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Help For Patients With Dry Mouth

Ask the Expert

What are some good over-the-counter dry mouth products that I can recommend to my patients?

It really depends on patient needs. A range of pH-neutralizing products, such as rinses, gels, mouth sprays, lozenges,  mucosal-adhering discs, and toothpastes, have been around for a long time, and these may be a good place to start.

Fluoride mouthrinses are helpful due to their effectiveness in caries prevention. People with dry mouth do not have the buffering capacity as those with normal salivation, and are therefore more susceptible to developing caries. Adding this rinse to a patient’s daily self-care regimen will help reduce that dry mouth feeling with the added therapeutic effect of fluoride. However, the patient does need to wait 30 minutes after use before eating and drinking to obtain fluoride’s therapeutic impact. Fluoride-free mouthrinses designed to add moisture to the oral cavity are also available.

To support remineralization among patients with xerostomia and thus heightened caries risk, oral care products with arginine bicarbonate and calcium carbonate, amorphous calcium phosphate (ACP), casein phosphopeptide-ACP, calcium sodium phosphosilicate, tricalcium phosphate, and hydroxyapatite may be beneficial. Shorter intervals for recare appointments and professionally applied and at-home fluoride products are also useful.1,2

Lozenges, gums, gels, and sprays that act as salivary substitutes can be suggested. The most important factor when looking for a lozenge or gum is to make sure it is sugar free. Products containing hyaluronic acid offer lubricating qualities.3 I would recommend looking for a product that lists xylitol among the first ingredients. Xylitol is a sugar substitute that has been shown to be noncariogenic and even anticariogenic, and has claims in reducing the population of mutans streptococci. Xylitol-containing products must be kept away from pets, as xylitol is toxic to animals.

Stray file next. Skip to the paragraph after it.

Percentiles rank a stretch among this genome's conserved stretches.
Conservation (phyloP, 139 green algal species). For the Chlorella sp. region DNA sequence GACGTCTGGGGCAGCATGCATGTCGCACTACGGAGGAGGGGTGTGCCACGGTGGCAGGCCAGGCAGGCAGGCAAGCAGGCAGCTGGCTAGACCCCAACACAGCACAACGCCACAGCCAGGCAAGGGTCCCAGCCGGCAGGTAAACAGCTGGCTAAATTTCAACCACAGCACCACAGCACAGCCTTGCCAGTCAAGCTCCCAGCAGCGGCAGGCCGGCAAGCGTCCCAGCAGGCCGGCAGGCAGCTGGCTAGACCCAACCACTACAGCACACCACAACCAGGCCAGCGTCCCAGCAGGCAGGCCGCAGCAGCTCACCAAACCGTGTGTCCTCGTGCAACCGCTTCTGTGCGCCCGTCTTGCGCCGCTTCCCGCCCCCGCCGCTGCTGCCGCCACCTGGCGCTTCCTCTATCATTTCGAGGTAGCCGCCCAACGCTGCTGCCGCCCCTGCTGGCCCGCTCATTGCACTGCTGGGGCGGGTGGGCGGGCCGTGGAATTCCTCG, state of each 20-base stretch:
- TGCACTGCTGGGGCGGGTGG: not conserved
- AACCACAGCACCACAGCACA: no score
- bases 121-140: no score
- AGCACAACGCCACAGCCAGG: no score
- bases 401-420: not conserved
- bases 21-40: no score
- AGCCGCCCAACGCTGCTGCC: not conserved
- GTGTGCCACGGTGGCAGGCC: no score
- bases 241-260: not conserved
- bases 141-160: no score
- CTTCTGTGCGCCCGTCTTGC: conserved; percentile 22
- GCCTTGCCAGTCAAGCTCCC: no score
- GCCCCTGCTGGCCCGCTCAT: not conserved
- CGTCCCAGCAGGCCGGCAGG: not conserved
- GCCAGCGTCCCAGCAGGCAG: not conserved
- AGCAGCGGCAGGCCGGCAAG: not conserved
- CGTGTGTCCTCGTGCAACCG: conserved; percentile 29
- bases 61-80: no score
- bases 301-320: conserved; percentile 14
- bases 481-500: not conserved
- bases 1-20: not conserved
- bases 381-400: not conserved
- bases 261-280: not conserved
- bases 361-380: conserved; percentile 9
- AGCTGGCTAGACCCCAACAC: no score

Lozenges are different than chewing gums or mints, as they are not meant to be chewed, but placed in the mouth and allowed to dissolve over time. Chewing gums are meant to be chewed throughout the day. Be sure to read the directions on the individual labels. 

Providing patients with instructions on how to purchase dry mouth products is also necessary. Not every pharmacy will carry such items, and they may need to be ordered online. It is also important to educate your patients on the product’s active ingredients and what kind of therapeutic effect those products will produce. This will allow you to customize the self-care plan for patients with hyposalivation.

Although none of these products are as beneficial as natural saliva, they can all be used to help your patients manage their dry mouth with some added therapeutic benefits. In addition, remind patients to drink water regularly throughout the day and to limit snacking on sugary foods.


  1. Cantore R, Petrou I, Lavender S, et al. In situ clinical effects of new dentifrices containing 1.5% arginine and fluoride on enamel de- and remineralization and plaque metabolism. J Clin Dent. 2013;24(Spec No A):A32–A44.
  2. Trushkowsky R. Xerostomia management. Dimensions of Dental Hygiene. 2014;12(3):3–39.
  3. Kobayashi T, Chanmee T, Itano N. Hyaluronan: metabolism and function. Biomolecules. 2020;10:1525.
The Ask the Expert column features answers to your most pressing clinical questions provided by Dimensions of Dental Hygiene’s online panel of key opinion leaders, including: Jacqueline J. Freudenthal, RDH, MHE, on anesthesia; Nancy K. Mann, RDH, MSEd, on cultural competency; Claudia Turcotte, CDA, RDH, MSDH, MSOSH, on ergonomics; Van B. Haywood, DMD, and Erin S. Boyleston, RDH, MS, on esthetic dentistry; Michele Carr, RDH, MA, on ethics and risk management; Erin Relich, RDH, BSDH, MSA ,on fluoride use; Kandis V. Garland, RDH, MS, on infection control; Mary Kaye Scaramucci, RDH, MS, on instrument sharpen­ing; Kathleen O. Hodges, RDH, MS, on instrumentation; Karen Davis, RDH, BSDH, on insurance coding; Cynthia Stegeman, EdD, RDH, RD, LD, CDE, on nutrition; Olga A.C. Ibsen, RDH, MS, on oral pathology; Martha McComas, RDH, MS, on patient education; Michael W. Roberts, DDS, MScD, on pediatric dentistry; Timothy J. Hempton, DDS, on periodontal therapy; Ann Eshenaur Spolarich, RDH, PhD, on pharmacology; and Caren M. Barnes, RDH, MS, on polishing.Log on to​​asktheexpert to submit your question.


From Dimensions of Dental Hygiene. December 2020;18(11):46.

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